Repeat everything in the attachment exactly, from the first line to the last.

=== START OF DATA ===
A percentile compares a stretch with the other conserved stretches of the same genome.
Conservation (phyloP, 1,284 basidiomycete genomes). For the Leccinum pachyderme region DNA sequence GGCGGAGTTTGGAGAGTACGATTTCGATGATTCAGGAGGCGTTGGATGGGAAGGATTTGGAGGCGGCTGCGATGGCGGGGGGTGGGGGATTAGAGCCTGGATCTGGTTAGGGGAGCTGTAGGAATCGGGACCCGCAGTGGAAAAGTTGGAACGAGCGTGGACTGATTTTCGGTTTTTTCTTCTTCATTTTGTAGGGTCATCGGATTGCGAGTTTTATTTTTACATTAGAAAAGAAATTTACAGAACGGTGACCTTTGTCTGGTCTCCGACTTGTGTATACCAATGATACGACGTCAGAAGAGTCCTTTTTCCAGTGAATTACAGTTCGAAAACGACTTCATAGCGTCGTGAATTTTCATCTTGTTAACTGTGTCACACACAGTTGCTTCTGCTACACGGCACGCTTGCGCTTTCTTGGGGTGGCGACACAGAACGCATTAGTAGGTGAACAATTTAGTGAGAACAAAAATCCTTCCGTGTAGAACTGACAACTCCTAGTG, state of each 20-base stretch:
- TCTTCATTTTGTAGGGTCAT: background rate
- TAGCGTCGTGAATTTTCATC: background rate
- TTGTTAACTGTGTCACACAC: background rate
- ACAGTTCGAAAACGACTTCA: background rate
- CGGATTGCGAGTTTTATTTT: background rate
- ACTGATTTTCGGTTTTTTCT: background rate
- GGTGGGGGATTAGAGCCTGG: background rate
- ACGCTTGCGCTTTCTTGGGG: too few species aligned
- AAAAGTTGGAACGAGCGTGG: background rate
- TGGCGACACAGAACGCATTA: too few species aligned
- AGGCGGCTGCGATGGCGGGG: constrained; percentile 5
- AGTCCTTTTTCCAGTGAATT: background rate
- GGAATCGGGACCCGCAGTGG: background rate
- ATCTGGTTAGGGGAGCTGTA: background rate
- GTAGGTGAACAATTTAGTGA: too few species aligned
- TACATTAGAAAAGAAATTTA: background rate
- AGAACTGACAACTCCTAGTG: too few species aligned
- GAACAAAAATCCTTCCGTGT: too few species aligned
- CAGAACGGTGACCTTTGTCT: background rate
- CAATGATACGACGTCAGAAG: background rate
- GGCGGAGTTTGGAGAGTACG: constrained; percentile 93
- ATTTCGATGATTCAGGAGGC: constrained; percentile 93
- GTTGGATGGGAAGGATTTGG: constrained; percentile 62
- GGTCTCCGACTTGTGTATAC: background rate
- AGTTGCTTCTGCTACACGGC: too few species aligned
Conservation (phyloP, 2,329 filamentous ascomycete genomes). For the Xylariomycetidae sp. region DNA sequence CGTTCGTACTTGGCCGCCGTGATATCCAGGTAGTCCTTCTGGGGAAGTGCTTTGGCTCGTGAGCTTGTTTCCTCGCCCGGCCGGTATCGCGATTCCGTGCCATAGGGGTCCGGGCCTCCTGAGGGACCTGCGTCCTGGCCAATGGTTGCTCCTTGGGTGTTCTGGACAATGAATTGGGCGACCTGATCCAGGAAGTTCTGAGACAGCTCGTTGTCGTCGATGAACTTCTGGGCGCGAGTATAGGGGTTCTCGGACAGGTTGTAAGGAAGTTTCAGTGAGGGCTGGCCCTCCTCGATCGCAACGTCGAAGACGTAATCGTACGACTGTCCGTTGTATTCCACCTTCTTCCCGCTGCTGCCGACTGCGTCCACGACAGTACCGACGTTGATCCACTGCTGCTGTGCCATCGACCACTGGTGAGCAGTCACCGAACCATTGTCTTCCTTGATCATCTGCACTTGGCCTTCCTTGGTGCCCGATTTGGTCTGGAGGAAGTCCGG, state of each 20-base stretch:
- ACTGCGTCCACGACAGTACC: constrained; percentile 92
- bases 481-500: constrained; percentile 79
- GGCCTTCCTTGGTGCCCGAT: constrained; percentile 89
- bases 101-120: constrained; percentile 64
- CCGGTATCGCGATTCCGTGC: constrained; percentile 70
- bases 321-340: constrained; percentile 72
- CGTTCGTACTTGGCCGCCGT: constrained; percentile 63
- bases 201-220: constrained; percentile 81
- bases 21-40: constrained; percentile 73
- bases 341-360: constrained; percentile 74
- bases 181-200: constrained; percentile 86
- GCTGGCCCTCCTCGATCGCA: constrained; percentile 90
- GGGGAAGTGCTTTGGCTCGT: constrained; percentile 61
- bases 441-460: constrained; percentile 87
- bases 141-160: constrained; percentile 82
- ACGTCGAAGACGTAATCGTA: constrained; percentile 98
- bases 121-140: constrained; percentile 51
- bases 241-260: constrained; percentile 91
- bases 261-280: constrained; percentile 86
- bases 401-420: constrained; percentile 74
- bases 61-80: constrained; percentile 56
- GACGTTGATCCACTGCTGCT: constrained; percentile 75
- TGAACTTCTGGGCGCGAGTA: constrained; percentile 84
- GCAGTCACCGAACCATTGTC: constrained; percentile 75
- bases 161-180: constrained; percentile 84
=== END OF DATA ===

A percentile compares a stretch with the other conserved stretches of the same genome.
Conservation (phyloP, 1,284 basidiomycete genomes). For the Leccinum pachyderme region DNA sequence GGCGGAGTTTGGAGAGTACGATTTCGATGATTCAGGAGGCGTTGGATGGGAAGGATTTGGAGGCGGCTGCGATGGCGGGGGGTGGGGGATTAGAGCCTGGATCTGGTTAGGGGAGCTGTAGGAATCGGGACCCGCAGTGGAAAAGTTGGAACGAGCGTGGACTGATTTTCGGTTTTTTCTTCTTCATTTTGTAGGGTCATCGGATTGCGAGTTTTATTTTTACATTAGAAAAGAAATTTACAGAACGGTGACCTTTGTCTGGTCTCCGACTTGTGTATACCAATGATACGACGTCAGAAGAGTCCTTTTTCCAGTGAATTACAGTTCGAAAACGACTTCATAGCGTCGTGAATTTTCATCTTGTTAACTGTGTCACACACAGTTGCTTCTGCTACACGGCACGCTTGCGCTTTCTTGGGGTGGCGACACAGAACGCATTAGTAGGTGAACAATTTAGTGAGAACAAAAATCCTTCCGTGTAGAACTGACAACTCCTAGTG, state of each 20-base stretch:
- TCTTCATTTTGTAGGGTCAT: background rate
- TAGCGTCGTGAATTTTCATC: background rate
- TTGTTAACTGTGTCACACAC: background rate
- ACAGTTCGAAAACGACTTCA: background rate
- CGGATTGCGAGTTTTATTTT: background rate
- ACTGATTTTCGGTTTTTTCT: background rate
- GGTGGGGGATTAGAGCCTGG: background rate
- ACGCTTGCGCTTTCTTGGGG: too few species aligned
- AAAAGTTGGAACGAGCGTGG: background rate
- TGGCGACACAGAACGCATTA: too few species aligned
- AGGCGGCTGCGATGGCGGGG: constrained; percentile 5
- AGTCCTTTTTCCAGTGAATT: background rate
- GGAATCGGGACCCGCAGTGG: background rate
- ATCTGGTTAGGGGAGCTGTA: background rate
- GTAGGTGAACAATTTAGTGA: too few species aligned
- TACATTAGAAAAGAAATTTA: background rate
- AGAACTGACAACTCCTAGTG: too few species aligned
- GAACAAAAATCCTTCCGTGT: too few species aligned
- CAGAACGGTGACCTTTGTCT: background rate
- CAATGATACGACGTCAGAAG: background rate
- GGCGGAGTTTGGAGAGTACG: constrained; percentile 93
- ATTTCGATGATTCAGGAGGC: constrained; percentile 93
- GTTGGATGGGAAGGATTTGG: constrained; percentile 62
- GGTCTCCGACTTGTGTATAC: background rate
- AGTTGCTTCTGCTACACGGC: too few species aligned
Conservation (phyloP, 2,329 filamentous ascomycete genomes). For the Xylariomycetidae sp. region DNA sequence CGTTCGTACTTGGCCGCCGTGATATCCAGGTAGTCCTTCTGGGGAAGTGCTTTGGCTCGTGAGCTTGTTTCCTCGCCCGGCCGGTATCGCGATTCCGTGCCATAGGGGTCCGGGCCTCCTGAGGGACCTGCGTCCTGGCCAATGGTTGCTCCTTGGGTGTTCTGGACAATGAATTGGGCGACCTGATCCAGGAAGTTCTGAGACAGCTCGTTGTCGTCGATGAACTTCTGGGCGCGAGTATAGGGGTTCTCGGACAGGTTGTAAGGAAGTTTCAGTGAGGGCTGGCCCTCCTCGATCGCAACGTCGAAGACGTAATCGTACGACTGTCCGTTGTATTCCACCTTCTTCCCGCTGCTGCCGACTGCGTCCACGACAGTACCGACGTTGATCCACTGCTGCTGTGCCATCGACCACTGGTGAGCAGTCACCGAACCATTGTCTTCCTTGATCATCTGCACTTGGCCTTCCTTGGTGCCCGATTTGGTCTGGAGGAAGTCCGG, state of each 20-base stretch:
- ACTGCGTCCACGACAGTACC: constrained; percentile 92
- bases 481-500: constrained; percentile 79
- GGCCTTCCTTGGTGCCCGAT: constrained; percentile 89
- bases 101-120: constrained; percentile 64
- CCGGTATCGCGATTCCGTGC: constrained; percentile 70
- bases 321-340: constrained; percentile 72
- CGTTCGTACTTGGCCGCCGT: constrained; percentile 63
- bases 201-220: constrained; percentile 81
- bases 21-40: constrained; percentile 73
- bases 341-360: constrained; percentile 74
- bases 181-200: constrained; percentile 86
- GCTGGCCCTCCTCGATCGCA: constrained; percentile 90
- GGGGAAGTGCTTTGGCTCGT: constrained; percentile 61
- bases 441-460: constrained; percentile 87
- bases 141-160: constrained; percentile 82
- ACGTCGAAGACGTAATCGTA: constrained; percentile 98
- bases 121-140: constrained; percentile 51
- bases 241-260: constrained; percentile 91
- bases 261-280: constrained; percentile 86
- bases 401-420: constrained; percentile 74
- bases 61-80: constrained; percentile 56
- GACGTTGATCCACTGCTGCT: constrained; percentile 75
- TGAACTTCTGGGCGCGAGTA: constrained; percentile 84
- GCAGTCACCGAACCATTGTC: constrained; percentile 75
- bases 161-180: constrained; percentile 84